FOR IMMEDIATE RELEASE
Association for Women in Science Applauds Nobel Laureates
WASHINGTON DC, October 9, 2023 – The Association for Women in Science (AWIS) applauds the 2023 Nobel Laureates. Three of the ten STEM Laureates this year were women which is on par with the percentage of women in STEM occupations.
Meredith Gibson, AWIS CEO, stated, “We are pleased to see women receiving recognition by the Nobel Prize committees. These awards shine a well-deserved spotlight on their careers, but more importantly they help break gender stereotypes and provide important role models for future generations. Diversity in STEM will fuel future advancements that benefit society.”
Dr. Katalin Karikó, Adjunct Professor of Neurosurgery at University of Pennsylvania and former Senior Vice President RNA Protein Replacement Therapies at BioNTech, and Dr. Drew Weissman received the Nobel Prize in Physiology or Medicine “for their discoveries concerning nucleoside base modifications that enabled the development of effective mRNA vaccines against COVID-19.”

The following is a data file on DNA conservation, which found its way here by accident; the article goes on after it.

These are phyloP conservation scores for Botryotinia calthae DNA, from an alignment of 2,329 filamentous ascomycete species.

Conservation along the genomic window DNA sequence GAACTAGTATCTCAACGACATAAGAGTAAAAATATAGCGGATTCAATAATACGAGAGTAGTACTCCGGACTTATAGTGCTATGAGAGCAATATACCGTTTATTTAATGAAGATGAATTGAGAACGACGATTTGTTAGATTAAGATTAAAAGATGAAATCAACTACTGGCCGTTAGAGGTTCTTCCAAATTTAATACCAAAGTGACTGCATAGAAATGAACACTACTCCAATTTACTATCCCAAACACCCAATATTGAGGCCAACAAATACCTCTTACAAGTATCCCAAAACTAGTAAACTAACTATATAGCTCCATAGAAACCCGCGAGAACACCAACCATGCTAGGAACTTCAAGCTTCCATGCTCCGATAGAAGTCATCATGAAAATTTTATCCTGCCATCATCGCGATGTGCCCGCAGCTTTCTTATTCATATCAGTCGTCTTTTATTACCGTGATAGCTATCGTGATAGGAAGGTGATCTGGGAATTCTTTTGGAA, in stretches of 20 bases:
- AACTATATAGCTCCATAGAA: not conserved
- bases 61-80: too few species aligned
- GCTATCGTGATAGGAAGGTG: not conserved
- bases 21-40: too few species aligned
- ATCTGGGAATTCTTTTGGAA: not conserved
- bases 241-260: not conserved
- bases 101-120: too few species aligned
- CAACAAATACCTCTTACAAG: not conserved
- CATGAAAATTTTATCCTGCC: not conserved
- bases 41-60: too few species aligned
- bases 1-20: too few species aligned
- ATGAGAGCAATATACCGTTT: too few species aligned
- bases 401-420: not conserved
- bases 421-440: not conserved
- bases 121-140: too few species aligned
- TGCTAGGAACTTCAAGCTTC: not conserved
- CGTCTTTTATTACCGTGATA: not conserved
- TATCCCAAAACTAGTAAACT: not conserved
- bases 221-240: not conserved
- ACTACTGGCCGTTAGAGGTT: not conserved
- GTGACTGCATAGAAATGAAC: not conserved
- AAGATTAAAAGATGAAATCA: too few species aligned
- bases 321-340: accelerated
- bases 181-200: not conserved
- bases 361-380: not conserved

Dr. Anne L’Huillier, Professor of Physics at Lund University, received the Nobel Prize in Physics along with Drs. Pierre Agostini and Ferenc Krausz “for experimental methods that generate attosecond pulses of light for the study of electron dynamics in matter.”
Dr. Claudia Goldin, Henry Lee Professor of Economics at Harvard University, received the Nobel Prize in Economic Sciences “for having advanced our understanding of women’s labor market outcomes.”
Women face greater barriers for entering, staying, and succeeding in STEM than their male counterparts due to harassment, unconscious gender bias, and/or caregiving responsibilities. These challenges are compounded for women of color, women with disabilities, and members of the LGBTQ+ community.
“We applaud these women Laureates and the Nobel committees for recognizing their contributions,” said Gibson. “We encourage the Royal Swedish Academy of Sciences and the Nobel Assembly at the Karolinska Institute to continue to address biases and blind spots so that people of color and members of other historically excluded communities are similarly acknowledged.”
About AWIS: Founded in 1971, AWIS has been the leading advocate for women in science, technology, engineering, and mathematics (STEM) to achieve business growth, social change, and innovation. We are dedicated to driving excellence in STEM by achieving equity and full participation of women in all disciplines and across all employment sectors. In addition to scholarships, AWIS provides career resources, professional development, as well as networking, mentoring, and volunteer opportunities to build leadership skills. To learn more, visit awis.org and @AWISNational.